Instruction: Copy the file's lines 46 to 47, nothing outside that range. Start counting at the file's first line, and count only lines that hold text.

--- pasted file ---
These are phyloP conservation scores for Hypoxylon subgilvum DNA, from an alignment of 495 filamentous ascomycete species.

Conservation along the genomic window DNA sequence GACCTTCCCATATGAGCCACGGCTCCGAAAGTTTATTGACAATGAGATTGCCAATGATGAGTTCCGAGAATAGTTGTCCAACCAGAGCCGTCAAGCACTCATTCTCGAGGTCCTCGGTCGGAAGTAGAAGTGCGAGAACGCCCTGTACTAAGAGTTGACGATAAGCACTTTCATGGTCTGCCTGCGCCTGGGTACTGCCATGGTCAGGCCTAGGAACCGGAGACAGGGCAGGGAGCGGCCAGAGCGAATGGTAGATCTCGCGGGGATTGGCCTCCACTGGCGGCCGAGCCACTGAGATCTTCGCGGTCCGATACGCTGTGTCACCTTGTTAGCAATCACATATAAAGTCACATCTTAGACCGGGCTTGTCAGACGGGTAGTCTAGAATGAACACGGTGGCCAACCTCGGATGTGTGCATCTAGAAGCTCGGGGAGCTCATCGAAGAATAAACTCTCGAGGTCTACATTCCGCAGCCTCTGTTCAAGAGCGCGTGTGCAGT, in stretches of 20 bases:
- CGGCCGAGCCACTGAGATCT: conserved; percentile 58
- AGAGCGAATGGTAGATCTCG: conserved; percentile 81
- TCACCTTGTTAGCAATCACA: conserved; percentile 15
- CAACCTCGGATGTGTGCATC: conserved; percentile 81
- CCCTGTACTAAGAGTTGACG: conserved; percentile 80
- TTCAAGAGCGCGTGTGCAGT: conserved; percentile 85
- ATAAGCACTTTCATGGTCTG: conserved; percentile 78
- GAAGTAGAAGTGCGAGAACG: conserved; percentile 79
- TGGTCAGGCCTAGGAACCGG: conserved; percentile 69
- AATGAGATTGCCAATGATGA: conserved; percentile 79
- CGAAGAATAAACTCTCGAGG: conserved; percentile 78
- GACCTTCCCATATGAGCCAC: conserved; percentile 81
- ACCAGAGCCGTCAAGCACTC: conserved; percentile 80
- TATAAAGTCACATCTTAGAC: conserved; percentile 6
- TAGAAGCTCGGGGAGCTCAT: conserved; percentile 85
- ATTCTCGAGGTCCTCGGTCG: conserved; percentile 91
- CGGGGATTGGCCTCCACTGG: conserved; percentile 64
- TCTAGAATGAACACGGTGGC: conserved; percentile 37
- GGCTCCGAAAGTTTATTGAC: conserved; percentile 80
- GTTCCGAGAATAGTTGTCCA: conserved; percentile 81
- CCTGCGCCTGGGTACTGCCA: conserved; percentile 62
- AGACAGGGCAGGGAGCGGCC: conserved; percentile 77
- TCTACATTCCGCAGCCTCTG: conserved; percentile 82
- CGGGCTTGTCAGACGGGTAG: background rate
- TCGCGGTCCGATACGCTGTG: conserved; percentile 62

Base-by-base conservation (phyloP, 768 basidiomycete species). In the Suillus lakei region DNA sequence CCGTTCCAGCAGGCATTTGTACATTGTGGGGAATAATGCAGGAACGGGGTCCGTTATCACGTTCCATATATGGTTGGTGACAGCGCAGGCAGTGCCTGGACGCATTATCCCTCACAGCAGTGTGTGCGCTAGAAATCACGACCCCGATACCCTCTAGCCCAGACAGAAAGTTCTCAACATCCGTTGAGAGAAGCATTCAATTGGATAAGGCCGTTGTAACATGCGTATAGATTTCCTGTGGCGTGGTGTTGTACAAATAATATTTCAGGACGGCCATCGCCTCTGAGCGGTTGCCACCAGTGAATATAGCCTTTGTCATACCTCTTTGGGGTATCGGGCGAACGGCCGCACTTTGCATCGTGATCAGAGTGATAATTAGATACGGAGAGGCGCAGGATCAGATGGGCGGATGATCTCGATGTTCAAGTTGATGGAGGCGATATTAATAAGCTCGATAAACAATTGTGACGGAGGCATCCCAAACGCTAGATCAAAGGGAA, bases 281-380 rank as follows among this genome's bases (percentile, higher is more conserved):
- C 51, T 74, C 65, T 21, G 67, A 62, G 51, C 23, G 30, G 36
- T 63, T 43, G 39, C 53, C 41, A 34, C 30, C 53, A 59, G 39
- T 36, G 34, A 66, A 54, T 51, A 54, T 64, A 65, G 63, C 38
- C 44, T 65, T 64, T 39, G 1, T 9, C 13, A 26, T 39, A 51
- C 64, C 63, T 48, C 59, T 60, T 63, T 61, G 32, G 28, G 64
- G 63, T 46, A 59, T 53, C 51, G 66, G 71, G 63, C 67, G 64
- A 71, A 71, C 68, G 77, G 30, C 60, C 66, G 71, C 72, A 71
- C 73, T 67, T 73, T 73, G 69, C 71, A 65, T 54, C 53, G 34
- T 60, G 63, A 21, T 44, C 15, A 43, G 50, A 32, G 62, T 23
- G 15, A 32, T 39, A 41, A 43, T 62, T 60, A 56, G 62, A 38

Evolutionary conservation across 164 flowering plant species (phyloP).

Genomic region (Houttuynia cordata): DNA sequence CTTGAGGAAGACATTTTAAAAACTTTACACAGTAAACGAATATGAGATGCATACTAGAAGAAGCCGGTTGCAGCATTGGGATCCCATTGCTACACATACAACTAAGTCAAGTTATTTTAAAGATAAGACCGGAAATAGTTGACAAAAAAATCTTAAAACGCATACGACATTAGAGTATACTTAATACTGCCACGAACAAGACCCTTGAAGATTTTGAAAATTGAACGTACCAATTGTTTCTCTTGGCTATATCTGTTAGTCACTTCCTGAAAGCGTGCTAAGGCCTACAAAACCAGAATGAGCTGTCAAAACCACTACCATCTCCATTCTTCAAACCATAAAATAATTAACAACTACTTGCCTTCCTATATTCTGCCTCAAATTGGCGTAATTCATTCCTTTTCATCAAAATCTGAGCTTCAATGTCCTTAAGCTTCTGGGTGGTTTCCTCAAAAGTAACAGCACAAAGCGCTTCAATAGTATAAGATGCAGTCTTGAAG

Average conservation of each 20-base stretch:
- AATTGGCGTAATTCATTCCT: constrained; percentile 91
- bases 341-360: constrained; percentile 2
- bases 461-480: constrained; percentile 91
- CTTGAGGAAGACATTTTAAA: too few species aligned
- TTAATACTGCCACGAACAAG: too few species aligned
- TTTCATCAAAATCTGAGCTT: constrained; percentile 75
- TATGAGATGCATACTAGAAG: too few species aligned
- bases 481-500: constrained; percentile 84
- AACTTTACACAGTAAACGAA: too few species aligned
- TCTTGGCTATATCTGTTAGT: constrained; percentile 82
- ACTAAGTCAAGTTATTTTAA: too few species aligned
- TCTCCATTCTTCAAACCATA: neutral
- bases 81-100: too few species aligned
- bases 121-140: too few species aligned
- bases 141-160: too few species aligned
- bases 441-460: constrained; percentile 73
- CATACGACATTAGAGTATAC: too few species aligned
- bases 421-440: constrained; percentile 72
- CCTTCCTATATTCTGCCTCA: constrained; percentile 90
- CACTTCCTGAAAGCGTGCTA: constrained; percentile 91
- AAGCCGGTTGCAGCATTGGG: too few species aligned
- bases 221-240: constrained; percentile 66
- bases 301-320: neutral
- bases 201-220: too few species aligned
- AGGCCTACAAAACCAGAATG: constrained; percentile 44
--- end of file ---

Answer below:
- TTAATACTGCCACGAACAAG: too few species aligned
- TTTCATCAAAATCTGAGCTT: constrained; percentile 75